After nearly a decade of denial, the RIAA has finally accepted the effectiveness of innovation in its battle against piracy. This is following its attempts to sue college students, supporting outdated anti-piracy laws and even closing the shutters on LimeWire. But thankfully, the organization has finally seen the benefit in going for innovation to bring illegal downloading to a stop. However, this admission on the part of RIAA is also tinged with the usual emphasis of its achievements in bringing piracy under control through strict enforcement. This is evident from the inflated statistics the organization has put out.
A Change in Heart
For many years, there were suggestions that the best way for music publishing companies to eradicate or lessen music piracy was by digitizing music. The RIAA, however, stuck to its guns that competing with free was nigh impossible. This approach has undergone a significant change today and is evident in the below statement by them,
“The single biggest weapon in the fight against piracy is innovation apart from experimentation and close cooperation with our technical partners, which will allow fans an easier access to legal music.”
The inclusion of the word ‘remains’ is vital here since it marks the first time RIAA has openly admitted that innovation is perhaps more effective than enforcement.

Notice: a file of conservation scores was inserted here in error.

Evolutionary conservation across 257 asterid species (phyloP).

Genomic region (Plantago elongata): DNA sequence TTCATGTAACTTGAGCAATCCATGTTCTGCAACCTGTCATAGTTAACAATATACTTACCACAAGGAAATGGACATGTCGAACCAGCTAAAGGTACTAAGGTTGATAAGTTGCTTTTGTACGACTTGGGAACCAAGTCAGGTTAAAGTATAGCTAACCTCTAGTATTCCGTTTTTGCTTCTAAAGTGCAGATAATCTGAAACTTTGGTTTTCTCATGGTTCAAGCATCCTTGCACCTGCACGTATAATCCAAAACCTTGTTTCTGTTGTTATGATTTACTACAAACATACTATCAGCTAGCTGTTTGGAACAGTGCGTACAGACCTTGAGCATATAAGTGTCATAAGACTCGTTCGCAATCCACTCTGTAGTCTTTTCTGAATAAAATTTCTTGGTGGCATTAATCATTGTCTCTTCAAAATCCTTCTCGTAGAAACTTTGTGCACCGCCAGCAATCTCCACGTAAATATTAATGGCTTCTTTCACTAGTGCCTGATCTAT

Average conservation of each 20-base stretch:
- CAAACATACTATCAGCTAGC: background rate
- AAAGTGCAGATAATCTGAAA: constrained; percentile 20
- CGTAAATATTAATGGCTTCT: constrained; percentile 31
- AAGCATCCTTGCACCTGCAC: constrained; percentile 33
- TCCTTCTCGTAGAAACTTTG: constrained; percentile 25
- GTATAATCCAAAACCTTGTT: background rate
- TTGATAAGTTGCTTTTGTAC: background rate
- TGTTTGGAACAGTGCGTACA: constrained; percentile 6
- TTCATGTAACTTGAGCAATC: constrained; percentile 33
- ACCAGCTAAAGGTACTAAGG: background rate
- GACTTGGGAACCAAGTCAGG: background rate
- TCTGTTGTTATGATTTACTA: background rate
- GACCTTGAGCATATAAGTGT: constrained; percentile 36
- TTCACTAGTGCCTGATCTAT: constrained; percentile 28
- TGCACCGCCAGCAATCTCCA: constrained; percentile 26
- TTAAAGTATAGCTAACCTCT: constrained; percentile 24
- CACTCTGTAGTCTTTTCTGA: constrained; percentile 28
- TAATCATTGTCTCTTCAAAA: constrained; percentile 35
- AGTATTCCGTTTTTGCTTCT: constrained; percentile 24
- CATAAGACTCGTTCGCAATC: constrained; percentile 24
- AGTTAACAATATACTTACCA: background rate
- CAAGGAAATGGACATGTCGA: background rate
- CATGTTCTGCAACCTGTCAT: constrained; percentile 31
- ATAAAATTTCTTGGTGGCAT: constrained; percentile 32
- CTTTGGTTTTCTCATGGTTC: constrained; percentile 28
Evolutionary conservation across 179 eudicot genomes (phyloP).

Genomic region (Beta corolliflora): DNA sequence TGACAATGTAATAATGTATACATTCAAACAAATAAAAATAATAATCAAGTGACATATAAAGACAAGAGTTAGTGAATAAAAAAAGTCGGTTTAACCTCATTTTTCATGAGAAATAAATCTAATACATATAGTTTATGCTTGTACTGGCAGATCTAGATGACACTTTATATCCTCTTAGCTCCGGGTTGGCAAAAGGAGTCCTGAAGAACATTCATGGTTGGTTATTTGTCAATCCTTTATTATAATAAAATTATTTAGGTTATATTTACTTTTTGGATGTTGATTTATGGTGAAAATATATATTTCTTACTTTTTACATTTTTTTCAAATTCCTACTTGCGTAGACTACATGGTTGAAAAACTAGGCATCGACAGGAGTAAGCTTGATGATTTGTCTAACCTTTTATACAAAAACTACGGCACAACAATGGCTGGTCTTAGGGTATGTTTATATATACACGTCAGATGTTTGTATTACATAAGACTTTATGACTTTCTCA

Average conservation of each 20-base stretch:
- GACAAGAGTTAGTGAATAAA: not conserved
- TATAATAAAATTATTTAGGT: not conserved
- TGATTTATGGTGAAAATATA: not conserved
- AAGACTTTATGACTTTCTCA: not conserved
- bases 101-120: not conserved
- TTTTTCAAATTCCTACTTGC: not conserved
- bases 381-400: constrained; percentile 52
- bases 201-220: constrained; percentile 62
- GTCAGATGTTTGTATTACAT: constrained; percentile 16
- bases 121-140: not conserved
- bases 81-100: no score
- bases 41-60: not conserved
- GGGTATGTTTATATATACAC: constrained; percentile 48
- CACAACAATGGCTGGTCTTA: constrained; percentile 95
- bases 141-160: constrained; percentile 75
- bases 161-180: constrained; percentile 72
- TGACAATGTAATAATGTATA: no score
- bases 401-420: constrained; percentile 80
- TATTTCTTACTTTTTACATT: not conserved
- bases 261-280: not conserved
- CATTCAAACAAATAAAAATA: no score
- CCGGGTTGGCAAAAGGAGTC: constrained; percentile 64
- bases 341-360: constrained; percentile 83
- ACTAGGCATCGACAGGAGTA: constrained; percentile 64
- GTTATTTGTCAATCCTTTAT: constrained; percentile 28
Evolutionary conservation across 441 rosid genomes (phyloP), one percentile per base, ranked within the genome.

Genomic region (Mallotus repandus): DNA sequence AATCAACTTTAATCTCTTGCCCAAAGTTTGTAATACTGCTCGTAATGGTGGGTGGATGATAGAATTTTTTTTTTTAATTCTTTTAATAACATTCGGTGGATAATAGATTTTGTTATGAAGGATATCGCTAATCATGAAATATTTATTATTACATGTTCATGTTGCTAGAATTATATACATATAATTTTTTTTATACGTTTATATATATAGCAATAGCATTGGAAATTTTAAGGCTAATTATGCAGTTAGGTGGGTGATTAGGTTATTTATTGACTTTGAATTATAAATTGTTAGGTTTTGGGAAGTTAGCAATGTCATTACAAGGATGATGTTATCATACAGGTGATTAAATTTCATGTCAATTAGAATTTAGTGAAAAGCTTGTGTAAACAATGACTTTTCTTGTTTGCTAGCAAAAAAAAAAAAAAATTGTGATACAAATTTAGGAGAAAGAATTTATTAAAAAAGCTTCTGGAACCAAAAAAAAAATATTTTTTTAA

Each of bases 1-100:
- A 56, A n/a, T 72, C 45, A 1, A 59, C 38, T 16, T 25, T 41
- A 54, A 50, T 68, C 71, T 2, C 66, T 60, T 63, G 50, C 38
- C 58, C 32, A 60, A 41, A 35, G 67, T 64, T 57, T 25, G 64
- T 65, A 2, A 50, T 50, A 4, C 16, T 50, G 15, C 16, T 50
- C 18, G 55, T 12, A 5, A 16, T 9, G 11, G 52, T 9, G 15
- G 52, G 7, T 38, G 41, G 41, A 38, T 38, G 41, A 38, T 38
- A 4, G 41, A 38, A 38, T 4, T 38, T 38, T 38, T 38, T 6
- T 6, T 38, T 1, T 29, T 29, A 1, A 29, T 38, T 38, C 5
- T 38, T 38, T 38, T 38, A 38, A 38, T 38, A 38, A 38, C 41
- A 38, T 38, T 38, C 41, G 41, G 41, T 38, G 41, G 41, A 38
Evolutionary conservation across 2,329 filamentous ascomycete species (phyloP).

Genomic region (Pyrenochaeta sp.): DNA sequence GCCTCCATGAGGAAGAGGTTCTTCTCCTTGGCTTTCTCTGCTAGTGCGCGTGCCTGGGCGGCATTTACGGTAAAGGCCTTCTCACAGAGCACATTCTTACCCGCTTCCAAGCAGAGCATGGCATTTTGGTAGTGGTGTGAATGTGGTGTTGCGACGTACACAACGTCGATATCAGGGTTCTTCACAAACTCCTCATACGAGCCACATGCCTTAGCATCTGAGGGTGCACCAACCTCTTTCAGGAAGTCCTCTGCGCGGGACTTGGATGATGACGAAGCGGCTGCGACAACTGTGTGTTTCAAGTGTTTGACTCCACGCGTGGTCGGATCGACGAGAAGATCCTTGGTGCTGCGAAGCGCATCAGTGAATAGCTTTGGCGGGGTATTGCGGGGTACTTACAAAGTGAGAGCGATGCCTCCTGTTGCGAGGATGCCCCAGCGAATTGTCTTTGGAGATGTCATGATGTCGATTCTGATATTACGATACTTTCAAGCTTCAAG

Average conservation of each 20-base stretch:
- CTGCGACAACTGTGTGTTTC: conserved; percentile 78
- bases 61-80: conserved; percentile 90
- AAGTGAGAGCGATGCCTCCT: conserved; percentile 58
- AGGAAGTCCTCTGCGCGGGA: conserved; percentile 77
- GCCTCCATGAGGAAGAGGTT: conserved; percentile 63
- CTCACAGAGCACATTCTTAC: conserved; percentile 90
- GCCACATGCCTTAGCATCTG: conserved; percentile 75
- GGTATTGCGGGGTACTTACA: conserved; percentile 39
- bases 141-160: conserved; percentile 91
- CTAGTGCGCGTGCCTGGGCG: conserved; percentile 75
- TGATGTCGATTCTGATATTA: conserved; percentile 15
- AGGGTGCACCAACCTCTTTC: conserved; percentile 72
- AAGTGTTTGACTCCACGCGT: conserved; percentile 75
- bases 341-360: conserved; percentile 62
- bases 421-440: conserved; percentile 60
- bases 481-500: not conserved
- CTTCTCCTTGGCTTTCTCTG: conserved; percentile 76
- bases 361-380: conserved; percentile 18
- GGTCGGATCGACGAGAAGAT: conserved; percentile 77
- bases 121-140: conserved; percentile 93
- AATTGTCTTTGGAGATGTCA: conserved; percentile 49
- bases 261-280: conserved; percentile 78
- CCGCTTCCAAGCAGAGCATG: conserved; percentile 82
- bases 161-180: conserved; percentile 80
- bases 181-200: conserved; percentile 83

The Devil in the Detail
While anti-legislation activists welcomed this change of heart from RIAA, they obviously failed to examine the entire article where the above statement first appeared. That article is full of spurious claims and dubious statistics regarding copyright enforcement and its overall effectiveness.
Sample this from Joshua Friedlander, RIAA Vice President (Strategic Data Analysis), “Although we are well aware of the effectiveness of our anti-piracy measures, it’s always nice to see the real-world effects of the same. And the two new studies complementing our efforts have only made us happier.”
The first of the two aforementioned studies relates to the French Hadopi anti-piracy law. This study drew a direct relation between the introduction of this law and a rise in the sales of iTunes. A highly miscalculated conclusion as the jump is generally attributed to the media buzz surrounding the law a year before it was implemented. What’s even more surprising is that iTunes sales actually went down in the first year of Hadopi’s implementation. The study has formed such conclusions without considering any variables at all.
The second study is more of an RIAA achievement report rather than an actual study. It concentrates on how LimeWire’s shutdown negatively affected music piracy. The study has gone on to claim that almost 9 million people/year withdrew from music piracy once LimeWire was shutdown. But the RIAA has absolutely no evidence to link the two events together. Indeed, there are even whispers about the existence of some degree of manipulation on the RIAA’s part. Simple statistics show that the rate of drop in music piracy was nearly same in the pre- and post-LimeWire era.
All said and done, it is amply clear that law enforcement alone will not eradicate or even reduce piracy. The best and most feasible option continues to remain innovative ideas for uprooting piracy.